This is Aalto. A Professional theme for
architects, construction and interior designers

Call us on +651 464 033 04

531 West Avenue, NY

Mon - Sat 8 AM - 8 PM

planning, tiny, bathroom, kitchenette, architect-on-demand, advice-without-strings

A generic statement, such as: “In this bright white modern space, the architect used clean lines, a minimalist palette, and simple shapes to create…” can succinctly describe my intentions for a tiny bathroom and adjoining kitchenette I am in the process of planning. Although it sounds formulaic, it’s anything but. Trends come and go; the object is to design with the site-specific requirements in mind.

I was just emailing a DIY Ally client recommending the 11-step method described in DIY Like an Architect. Telling him that the first two steps guide us through a particular type of brainstorming that validates a vision all our own. Recognizing what really matters to us helps to generate a parti. Once there’s a parti, everything falls into place. I know this because I’ve employed the process for years. It REALLY works.

Every single project, no matter how tiny, requires its own exploration. A parti justifies all of the choices.

planning, tiny, bathroom, kitchenette

For example, today I am focusing on the kitchenette that doubles as a hallway leading to a tiny bathroom located under a loft. There’s barely enough room to turn around. I need to be as clever as possible with my planning — ushering in a dreamy, airy feeling despite the square footage. Brainstorming, I take advantage of online resources, such as my own allaDIYally Google+ page where I stash various image-rich blog posts for future reference. For instance, here are two articles showing a wide range of ideas for untraditional bathrooms and small kitchens.

planning, tiny, bathroom, kitchenette

The tiny bathroom and kitchenette I am planning are in the pool house, which is intended to supplement the activities associated with outdoor relaxation and swimming. The concept of bringing the tranquility of the outdoors in seems reasonable. Hence, I zero in on the parti. FLUIDITY.

The pool house is a re-fashioned garage. We are preserving the outside, but are completely changing the vibe inside. The goal is to transform the existing dank, gloomy area into a calm and inviting space. Thank goodness for its vaulted ceiling giving a modestly sized room the appearance of spaciousness.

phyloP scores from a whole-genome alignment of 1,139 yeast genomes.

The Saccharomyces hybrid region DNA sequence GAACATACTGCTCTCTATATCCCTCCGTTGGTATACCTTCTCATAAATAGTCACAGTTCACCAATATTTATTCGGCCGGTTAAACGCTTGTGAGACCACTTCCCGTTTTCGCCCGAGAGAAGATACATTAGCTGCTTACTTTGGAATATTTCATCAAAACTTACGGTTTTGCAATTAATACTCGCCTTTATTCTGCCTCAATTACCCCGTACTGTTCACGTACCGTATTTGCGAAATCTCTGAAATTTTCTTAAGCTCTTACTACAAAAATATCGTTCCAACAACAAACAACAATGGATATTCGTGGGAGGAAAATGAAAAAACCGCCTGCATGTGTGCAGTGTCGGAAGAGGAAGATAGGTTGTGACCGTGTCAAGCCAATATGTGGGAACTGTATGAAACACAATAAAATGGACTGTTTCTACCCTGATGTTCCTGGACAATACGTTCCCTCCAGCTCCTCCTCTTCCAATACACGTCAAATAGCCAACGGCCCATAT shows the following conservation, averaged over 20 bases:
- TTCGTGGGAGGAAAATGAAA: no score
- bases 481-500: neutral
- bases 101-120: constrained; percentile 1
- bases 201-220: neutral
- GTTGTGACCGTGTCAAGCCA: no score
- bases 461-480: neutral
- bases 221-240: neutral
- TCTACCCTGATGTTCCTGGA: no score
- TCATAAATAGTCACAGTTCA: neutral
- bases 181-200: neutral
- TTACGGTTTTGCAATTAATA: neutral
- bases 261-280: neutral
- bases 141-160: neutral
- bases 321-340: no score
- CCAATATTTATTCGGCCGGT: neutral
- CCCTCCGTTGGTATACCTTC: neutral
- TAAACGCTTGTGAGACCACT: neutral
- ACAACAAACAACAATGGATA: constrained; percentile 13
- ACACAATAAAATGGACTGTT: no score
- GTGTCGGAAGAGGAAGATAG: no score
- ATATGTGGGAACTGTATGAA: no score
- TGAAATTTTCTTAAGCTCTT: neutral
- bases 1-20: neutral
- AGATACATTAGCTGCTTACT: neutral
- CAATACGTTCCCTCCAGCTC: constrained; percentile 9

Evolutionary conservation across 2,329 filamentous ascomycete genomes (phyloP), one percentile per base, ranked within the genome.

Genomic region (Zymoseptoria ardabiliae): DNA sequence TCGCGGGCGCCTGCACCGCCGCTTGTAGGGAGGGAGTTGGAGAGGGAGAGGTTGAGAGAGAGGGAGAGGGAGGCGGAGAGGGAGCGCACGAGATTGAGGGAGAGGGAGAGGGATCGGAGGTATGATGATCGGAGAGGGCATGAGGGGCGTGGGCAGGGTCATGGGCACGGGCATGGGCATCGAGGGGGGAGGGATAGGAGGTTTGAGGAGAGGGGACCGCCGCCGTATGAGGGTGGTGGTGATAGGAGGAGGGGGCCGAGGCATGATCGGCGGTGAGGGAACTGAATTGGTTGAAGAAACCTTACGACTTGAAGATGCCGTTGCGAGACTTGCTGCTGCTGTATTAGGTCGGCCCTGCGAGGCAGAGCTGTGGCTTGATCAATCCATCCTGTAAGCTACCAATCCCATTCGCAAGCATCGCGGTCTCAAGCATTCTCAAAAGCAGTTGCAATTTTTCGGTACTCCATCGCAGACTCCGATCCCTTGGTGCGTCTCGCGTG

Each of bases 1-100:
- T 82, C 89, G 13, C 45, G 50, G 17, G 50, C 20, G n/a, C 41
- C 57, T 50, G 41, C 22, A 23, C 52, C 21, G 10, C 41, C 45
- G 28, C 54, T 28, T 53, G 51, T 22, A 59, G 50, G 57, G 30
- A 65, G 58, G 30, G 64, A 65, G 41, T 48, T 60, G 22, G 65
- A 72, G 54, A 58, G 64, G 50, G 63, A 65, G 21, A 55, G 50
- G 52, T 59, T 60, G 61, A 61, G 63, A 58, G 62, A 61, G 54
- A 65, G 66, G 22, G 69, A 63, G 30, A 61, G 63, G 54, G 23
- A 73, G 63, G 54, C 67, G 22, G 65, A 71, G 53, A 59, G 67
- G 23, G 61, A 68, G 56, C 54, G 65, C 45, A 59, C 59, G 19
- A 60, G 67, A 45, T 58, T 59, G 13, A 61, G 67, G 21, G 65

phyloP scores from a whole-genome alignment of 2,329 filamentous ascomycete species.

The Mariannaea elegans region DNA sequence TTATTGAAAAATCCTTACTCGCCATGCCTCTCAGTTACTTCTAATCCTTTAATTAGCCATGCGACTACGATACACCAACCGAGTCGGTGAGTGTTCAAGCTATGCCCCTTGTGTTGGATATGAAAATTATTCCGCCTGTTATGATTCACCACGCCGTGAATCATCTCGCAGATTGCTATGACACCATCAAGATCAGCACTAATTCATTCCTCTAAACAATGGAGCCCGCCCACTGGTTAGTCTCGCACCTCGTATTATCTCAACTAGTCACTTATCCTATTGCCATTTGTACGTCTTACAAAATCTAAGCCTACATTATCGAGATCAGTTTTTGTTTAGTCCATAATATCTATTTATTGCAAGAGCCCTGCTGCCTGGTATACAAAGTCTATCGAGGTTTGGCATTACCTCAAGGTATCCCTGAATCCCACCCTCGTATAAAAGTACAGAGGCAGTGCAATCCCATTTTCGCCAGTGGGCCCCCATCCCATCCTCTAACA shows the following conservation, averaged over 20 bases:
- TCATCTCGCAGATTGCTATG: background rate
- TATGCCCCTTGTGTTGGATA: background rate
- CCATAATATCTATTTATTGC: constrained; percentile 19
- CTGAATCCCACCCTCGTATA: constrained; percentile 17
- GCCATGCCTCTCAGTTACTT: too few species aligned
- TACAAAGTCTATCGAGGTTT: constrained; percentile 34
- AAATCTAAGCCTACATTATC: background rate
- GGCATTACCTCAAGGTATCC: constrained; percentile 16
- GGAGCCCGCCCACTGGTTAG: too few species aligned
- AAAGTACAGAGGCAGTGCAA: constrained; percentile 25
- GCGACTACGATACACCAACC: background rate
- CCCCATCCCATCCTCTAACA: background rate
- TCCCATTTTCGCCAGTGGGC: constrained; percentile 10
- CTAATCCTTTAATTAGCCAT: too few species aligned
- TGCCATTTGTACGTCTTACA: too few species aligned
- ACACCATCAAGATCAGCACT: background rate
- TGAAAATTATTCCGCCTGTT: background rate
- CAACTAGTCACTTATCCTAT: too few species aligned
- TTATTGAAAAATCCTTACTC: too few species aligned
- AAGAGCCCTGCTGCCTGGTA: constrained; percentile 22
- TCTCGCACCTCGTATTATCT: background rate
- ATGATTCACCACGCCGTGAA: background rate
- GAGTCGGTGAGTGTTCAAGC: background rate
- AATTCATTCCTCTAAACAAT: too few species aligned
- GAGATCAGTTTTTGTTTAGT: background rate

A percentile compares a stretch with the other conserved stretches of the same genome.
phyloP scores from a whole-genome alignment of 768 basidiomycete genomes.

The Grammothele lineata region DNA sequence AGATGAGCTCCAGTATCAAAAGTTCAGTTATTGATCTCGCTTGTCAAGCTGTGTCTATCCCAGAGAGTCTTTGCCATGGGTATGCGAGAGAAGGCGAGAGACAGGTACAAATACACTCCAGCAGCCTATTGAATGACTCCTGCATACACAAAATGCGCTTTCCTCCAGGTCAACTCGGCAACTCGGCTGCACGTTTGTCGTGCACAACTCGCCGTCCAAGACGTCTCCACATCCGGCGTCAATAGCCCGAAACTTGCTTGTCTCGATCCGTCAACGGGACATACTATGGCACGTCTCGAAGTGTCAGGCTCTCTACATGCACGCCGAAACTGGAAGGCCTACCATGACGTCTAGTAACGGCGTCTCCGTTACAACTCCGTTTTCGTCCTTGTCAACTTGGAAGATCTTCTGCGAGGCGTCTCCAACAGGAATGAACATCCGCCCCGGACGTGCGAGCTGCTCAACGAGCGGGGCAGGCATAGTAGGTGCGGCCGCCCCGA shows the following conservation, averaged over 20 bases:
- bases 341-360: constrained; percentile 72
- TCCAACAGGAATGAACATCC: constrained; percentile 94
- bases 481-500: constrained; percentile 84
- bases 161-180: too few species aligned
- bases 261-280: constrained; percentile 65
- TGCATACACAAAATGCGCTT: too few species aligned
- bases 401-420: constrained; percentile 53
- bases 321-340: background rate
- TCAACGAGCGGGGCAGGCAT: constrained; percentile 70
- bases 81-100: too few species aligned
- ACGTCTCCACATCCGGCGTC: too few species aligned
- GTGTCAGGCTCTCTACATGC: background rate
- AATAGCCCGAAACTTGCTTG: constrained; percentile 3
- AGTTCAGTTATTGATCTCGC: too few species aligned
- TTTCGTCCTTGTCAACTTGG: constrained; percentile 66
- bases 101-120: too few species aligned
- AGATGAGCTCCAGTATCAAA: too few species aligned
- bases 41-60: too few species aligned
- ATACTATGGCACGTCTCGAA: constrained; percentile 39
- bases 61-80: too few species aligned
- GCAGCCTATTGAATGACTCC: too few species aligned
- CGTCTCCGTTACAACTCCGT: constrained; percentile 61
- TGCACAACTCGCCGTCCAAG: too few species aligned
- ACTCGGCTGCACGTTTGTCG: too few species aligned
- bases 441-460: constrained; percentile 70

So, the parti is my proverbial measuring stick. Therefore, every choice and decision has to be aligned with it. Too much pattern or color can be overwhelming, which is not consistent with the parti. It’s meant to be soothing. Taking design cues from the existing exterior and the adjacent house, I opt for neutral tones in cabinetry and tile. Rustic wooden countertops, country-style sea foam green built-ins, and light gray porcelain tile flooring will work well considering that the bathroom and kitchenette are practically within the dining room-slash-living room.

The goal is to be as subtle as possible. These servant areas need to stay in the background and feel as if they are barely there.

  • Translucent glass pocket door;
  • Understated light fixtures;
  • Strategically placed mirrors to make the space feel “breezy.”

Fluidity is synonymous with integration, don’t you think? In the kitchenette, the sink cabinet can morph into open shelving and then seamlessly transform into a storage closet accessible from the loft above.

The bathroom should be infused with harmonious simplicity:

  • Wall-hung vanity with a sleek wall-mounted faucet;
  • Shower fixtures and hooks for bath towels in the same finish as the faucet and the hardware in the adjacent kitchenette for consistency;
  • The same tile on the floor and the walls for the sake of fluidity;
  • Recessed shelving for bath towels and shower products to make the space feel balanced and organized.

I am sure that more ideas will pour in (pun intended) as I begin to choose the actual finishes and materials for the tiny bathroom and kitchenette. Keeping the parti in mind will be quite helpful — informing all of my selections as it does during the planning stage.


  • Mia S Kazovsky
    August 1, 2018

    Sometimes the tiniest projects require the most exploration! Wouldn’t you agree?

Post a Comment